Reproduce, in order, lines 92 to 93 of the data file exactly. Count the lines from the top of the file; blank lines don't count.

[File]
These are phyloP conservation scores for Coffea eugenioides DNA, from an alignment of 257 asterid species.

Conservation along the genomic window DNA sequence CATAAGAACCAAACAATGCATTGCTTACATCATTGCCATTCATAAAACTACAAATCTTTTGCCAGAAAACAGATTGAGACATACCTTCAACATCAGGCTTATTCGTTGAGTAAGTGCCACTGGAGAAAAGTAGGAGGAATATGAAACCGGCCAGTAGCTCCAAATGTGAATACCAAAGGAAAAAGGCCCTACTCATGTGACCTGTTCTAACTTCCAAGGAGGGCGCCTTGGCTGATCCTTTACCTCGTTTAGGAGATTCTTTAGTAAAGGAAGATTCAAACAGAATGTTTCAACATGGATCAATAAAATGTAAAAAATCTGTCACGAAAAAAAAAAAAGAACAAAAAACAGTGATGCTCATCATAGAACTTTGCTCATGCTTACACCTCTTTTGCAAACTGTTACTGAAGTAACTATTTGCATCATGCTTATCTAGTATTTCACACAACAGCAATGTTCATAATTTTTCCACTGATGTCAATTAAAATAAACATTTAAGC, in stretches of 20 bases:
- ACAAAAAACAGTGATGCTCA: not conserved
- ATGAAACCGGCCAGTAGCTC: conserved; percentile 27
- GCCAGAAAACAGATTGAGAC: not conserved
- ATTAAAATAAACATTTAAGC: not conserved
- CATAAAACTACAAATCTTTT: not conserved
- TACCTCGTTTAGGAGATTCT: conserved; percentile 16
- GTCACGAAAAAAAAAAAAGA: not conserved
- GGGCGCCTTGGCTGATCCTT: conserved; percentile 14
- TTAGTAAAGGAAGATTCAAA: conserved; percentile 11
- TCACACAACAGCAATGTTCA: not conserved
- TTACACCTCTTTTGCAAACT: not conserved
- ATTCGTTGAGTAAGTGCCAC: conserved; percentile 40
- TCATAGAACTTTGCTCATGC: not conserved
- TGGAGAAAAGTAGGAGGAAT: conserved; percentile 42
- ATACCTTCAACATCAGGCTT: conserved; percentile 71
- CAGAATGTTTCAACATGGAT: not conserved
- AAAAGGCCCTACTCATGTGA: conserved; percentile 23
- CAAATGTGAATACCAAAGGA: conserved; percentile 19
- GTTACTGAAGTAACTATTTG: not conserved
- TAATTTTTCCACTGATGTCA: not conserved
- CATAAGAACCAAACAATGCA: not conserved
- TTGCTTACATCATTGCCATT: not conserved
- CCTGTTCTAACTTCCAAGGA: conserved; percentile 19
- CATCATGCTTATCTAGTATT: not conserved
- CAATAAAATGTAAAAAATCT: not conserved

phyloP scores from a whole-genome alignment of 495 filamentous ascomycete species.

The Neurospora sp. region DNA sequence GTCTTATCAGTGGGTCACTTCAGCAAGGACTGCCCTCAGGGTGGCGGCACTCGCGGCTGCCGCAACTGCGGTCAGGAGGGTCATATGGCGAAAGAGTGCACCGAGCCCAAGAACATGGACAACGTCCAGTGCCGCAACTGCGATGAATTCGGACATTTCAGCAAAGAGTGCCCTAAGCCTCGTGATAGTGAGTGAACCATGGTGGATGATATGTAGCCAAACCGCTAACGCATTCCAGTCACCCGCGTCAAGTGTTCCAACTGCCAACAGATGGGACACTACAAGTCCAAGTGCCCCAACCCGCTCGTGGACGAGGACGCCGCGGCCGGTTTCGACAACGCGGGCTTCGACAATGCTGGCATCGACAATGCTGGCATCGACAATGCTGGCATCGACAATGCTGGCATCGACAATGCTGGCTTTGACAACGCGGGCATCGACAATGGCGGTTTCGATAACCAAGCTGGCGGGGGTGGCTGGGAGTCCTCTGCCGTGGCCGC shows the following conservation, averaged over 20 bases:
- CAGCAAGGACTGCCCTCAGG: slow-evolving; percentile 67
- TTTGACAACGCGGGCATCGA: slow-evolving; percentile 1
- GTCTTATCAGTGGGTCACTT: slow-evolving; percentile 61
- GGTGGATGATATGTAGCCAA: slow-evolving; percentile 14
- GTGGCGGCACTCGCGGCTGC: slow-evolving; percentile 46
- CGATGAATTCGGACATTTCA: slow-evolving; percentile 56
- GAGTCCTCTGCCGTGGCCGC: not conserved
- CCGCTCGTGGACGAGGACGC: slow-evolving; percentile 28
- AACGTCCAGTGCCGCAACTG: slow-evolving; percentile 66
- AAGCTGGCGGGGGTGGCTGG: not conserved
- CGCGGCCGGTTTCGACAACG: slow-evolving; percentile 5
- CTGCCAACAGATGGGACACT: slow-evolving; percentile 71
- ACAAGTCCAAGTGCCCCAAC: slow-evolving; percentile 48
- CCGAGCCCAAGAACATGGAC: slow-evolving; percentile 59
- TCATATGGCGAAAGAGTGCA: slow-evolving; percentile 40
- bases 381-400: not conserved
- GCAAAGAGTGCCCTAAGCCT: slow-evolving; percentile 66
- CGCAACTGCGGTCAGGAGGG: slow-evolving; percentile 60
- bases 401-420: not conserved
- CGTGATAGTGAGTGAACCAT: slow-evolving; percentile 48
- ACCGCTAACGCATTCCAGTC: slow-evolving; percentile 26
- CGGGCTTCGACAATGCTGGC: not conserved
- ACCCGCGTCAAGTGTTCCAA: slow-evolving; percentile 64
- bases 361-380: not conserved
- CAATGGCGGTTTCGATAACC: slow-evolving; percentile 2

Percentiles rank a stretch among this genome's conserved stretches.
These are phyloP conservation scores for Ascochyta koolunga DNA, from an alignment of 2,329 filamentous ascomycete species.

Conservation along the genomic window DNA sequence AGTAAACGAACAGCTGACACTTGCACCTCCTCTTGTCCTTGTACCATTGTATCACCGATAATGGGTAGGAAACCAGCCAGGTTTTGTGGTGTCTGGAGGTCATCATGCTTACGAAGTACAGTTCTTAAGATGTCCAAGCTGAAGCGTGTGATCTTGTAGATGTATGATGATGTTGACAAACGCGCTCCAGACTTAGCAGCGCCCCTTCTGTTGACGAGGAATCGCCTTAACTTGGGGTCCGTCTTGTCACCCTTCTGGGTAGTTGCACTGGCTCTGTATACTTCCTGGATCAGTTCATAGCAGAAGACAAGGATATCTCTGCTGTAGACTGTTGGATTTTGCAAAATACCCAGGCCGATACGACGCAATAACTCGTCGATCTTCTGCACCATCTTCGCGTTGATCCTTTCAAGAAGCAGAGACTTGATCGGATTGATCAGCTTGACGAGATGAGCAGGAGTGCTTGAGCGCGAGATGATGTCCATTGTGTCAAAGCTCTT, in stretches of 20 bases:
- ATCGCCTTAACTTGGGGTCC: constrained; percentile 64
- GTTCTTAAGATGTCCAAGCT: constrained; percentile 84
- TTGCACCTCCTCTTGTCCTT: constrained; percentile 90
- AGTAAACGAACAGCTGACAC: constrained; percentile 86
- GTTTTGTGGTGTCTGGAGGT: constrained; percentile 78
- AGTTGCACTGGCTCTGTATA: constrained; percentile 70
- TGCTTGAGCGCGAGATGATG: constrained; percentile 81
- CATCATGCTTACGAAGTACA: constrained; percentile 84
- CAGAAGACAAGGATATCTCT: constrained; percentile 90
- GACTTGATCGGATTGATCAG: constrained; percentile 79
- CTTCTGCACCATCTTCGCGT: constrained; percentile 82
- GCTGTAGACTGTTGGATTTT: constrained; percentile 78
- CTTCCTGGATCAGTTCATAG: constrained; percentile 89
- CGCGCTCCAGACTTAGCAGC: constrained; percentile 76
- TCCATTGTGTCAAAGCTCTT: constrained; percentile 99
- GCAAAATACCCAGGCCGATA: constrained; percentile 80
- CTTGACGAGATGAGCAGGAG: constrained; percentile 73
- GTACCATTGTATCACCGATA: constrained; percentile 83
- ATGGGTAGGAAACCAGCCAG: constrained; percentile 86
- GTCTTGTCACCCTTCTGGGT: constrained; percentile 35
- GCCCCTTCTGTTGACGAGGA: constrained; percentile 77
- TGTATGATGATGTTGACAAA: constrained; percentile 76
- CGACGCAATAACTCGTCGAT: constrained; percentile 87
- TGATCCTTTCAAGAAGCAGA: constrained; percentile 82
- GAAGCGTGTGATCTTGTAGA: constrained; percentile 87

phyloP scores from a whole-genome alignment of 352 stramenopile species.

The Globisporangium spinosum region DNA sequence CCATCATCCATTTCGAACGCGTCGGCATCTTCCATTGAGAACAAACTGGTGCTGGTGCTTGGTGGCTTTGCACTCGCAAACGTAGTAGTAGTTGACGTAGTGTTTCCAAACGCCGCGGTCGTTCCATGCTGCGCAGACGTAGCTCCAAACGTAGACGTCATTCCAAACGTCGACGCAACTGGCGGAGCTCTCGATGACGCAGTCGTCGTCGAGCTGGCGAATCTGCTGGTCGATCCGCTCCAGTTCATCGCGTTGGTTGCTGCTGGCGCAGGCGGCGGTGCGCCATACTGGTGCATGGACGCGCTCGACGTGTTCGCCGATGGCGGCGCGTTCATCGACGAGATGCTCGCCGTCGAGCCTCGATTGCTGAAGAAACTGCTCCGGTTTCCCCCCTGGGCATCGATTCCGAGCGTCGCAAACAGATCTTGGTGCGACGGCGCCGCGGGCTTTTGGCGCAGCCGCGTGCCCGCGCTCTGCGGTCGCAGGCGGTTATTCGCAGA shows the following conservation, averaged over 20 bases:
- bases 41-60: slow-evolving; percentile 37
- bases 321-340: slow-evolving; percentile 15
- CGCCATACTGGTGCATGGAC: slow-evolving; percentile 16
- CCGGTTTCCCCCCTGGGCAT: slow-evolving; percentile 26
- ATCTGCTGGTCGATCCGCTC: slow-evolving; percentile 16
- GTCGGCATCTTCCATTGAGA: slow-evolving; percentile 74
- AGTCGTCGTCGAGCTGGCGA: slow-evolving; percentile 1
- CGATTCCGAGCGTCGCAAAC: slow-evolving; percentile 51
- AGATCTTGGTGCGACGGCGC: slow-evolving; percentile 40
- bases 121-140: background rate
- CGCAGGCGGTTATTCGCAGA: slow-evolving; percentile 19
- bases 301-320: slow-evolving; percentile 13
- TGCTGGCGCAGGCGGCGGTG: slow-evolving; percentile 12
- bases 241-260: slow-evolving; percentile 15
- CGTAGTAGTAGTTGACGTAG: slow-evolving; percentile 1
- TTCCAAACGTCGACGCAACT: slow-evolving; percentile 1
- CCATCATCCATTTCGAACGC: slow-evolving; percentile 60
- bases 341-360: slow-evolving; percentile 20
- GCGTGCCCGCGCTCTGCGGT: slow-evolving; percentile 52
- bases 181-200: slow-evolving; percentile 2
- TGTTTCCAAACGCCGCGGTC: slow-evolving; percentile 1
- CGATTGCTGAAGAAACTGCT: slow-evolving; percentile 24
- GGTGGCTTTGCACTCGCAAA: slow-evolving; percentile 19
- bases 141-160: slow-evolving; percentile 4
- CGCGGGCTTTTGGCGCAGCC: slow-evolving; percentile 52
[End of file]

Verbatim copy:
- CGATTCCGAGCGTCGCAAAC: slow-evolving; percentile 51
- AGATCTTGGTGCGACGGCGC: slow-evolving; percentile 40